What is remarkable is the way in which Dick was capable, in 1959, of already identifying those stereotypical features of the American 50s which would come to define the decade in retrospect. It is not Dick's skill in projecting into the future that is to be admired - the novel's 1997 is confected out of generic SF tropes, far less convincing than the ostensibly fake fifties world it embeds - but rather his capacity to imagine how the future would see the 50s. It is the 50s already envisaged as a themepark; an anticipated reconstruction. Dick's simulated smalltown is not enkitsched as Disney's memories of his early 20th century were, but precisely given what Jameson calls the "cabbage stink" of naturalism: "the misery of happiness, ... of Marcuse's false happpiness, the gratifications of the new car, the TV dinner and your favourite programme on the sofa - which are now themselves secretly a misery, an unhappiness that doesn't know its name, that has no way of telling itself apart from genuine satisfaction and fulfilment since it has presumably never encountered this last." In this lukewarm world, ambient dysphoria hides in plain view, a hazy malaise given off by the refrigerators, television sets and other consumer durables.

Jameson claims that "only Dick ... comes to mind as the virtual poet laureate of this material: of squabbling couples and marital dramas, of petit bourgeois shopkeepers, neighbourhoods, and afternoons in front of the television, and all the rest." Actually, Highsmith is another pulp poet laureate of the same impasses of 50s America, and Time Out Of Joint is very close to the cafes, suburban swimming pools and bitter marital deadlocks of This Sweet Sickness, Deep Water or The Blunderer. These naturalist impasses in Dick and Highsmith are invariably subsumed into a psychotic evacuation of the Symbolic. What initially seem to be merely slight deficiencies or excesses in the reality system inevitably turn out to be massive and irreperable cracks; and the pulp elements in Highsmith and Dick essentially amount to the authors' ultimate identification with the psychotic perspective, with the gaping void of the Real.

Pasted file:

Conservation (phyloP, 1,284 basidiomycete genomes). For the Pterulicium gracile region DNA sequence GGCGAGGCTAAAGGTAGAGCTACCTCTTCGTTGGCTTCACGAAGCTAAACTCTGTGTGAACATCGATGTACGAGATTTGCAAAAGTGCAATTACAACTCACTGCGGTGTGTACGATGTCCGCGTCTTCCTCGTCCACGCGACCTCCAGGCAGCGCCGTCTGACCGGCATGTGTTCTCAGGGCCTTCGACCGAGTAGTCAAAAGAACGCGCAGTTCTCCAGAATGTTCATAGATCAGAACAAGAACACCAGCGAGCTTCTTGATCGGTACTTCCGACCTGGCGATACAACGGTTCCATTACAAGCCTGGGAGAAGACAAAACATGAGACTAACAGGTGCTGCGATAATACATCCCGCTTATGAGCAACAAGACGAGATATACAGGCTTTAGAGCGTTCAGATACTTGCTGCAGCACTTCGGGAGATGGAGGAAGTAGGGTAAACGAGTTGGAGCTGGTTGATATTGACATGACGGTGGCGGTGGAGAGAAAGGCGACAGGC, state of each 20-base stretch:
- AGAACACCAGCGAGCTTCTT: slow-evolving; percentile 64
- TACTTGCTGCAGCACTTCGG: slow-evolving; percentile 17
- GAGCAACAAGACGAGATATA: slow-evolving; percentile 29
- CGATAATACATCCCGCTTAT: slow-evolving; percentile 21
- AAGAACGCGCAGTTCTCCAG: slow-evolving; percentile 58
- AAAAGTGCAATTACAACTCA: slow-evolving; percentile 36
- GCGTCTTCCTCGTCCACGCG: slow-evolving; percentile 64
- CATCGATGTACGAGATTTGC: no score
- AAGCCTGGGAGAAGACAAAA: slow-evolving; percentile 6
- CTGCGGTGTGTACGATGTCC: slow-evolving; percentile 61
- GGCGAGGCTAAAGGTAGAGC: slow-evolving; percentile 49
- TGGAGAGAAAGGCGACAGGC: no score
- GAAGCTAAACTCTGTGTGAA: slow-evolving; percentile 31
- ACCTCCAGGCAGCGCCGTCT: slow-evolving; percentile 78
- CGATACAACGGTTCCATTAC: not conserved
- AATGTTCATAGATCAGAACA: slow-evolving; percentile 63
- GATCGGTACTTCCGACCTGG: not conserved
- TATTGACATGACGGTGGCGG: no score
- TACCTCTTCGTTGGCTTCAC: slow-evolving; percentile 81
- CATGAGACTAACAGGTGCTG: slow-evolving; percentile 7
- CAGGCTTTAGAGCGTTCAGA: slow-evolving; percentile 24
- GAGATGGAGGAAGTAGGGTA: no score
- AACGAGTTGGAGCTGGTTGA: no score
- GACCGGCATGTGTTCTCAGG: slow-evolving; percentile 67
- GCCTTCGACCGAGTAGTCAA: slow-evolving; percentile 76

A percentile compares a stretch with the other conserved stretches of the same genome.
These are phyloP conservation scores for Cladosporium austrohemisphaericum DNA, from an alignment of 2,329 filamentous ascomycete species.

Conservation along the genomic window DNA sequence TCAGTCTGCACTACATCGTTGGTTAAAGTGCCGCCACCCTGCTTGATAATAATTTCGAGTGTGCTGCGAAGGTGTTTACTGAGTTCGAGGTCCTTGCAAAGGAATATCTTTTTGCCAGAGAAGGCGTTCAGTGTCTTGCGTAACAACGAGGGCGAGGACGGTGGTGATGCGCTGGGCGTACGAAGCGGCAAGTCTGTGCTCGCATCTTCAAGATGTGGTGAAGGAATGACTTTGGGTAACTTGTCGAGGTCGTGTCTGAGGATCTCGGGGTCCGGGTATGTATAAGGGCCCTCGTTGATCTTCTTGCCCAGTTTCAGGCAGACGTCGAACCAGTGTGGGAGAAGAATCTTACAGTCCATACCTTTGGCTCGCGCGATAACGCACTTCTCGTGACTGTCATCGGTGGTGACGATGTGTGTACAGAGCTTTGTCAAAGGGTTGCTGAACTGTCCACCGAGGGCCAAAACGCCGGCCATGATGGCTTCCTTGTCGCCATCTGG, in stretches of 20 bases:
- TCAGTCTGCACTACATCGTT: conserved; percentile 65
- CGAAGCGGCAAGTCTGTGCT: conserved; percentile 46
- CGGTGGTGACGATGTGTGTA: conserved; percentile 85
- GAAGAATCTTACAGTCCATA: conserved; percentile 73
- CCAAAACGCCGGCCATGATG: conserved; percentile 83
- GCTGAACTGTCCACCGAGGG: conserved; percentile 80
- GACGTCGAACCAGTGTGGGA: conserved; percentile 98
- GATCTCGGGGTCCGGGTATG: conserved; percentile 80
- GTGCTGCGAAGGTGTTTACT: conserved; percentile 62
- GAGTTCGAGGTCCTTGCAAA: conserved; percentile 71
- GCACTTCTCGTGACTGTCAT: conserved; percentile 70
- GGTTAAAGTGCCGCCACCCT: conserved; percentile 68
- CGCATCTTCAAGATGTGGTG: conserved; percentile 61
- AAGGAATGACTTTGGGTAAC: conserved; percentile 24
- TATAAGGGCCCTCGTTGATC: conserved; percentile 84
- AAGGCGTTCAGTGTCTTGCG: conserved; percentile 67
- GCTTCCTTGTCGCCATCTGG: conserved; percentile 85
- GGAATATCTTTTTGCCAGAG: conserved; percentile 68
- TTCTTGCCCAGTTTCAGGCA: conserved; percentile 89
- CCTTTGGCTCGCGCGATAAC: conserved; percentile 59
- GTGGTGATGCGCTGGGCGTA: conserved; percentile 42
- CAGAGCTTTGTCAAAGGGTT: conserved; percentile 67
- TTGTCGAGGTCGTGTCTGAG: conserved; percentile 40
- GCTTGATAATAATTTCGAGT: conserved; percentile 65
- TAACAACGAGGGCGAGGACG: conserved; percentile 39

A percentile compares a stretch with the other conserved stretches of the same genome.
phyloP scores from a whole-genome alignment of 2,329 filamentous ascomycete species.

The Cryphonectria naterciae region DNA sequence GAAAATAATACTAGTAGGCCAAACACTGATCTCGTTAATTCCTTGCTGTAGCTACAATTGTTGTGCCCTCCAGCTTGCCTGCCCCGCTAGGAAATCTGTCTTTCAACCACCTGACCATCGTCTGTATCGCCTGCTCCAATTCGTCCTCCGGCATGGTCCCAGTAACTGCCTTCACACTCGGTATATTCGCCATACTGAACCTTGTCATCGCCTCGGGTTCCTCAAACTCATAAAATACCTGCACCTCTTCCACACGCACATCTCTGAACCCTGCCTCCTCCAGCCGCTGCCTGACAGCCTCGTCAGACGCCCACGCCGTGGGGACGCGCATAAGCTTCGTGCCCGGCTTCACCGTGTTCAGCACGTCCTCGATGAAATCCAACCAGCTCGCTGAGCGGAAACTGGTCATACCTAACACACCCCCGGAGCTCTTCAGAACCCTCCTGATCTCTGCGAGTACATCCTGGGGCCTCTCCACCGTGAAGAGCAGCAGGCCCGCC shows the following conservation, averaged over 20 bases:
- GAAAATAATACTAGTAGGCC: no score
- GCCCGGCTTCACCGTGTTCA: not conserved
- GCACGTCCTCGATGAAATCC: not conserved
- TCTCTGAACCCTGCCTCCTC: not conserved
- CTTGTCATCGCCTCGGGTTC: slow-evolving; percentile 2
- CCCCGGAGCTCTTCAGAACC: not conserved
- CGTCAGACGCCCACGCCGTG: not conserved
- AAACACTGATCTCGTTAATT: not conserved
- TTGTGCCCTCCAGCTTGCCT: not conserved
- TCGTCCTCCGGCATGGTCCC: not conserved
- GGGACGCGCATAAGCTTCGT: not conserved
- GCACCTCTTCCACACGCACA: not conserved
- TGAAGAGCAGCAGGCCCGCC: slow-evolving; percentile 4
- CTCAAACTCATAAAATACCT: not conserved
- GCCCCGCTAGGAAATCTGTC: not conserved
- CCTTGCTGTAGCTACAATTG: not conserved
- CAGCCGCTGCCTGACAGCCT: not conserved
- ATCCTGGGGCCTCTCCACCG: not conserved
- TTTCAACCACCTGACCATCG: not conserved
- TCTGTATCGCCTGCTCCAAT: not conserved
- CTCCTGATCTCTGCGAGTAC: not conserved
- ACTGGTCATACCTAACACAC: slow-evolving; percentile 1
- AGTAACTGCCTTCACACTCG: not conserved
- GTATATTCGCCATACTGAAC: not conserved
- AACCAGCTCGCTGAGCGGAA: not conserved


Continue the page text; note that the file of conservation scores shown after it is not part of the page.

House on the borderland of Psychoville? Edward Hopper's House By The Railroad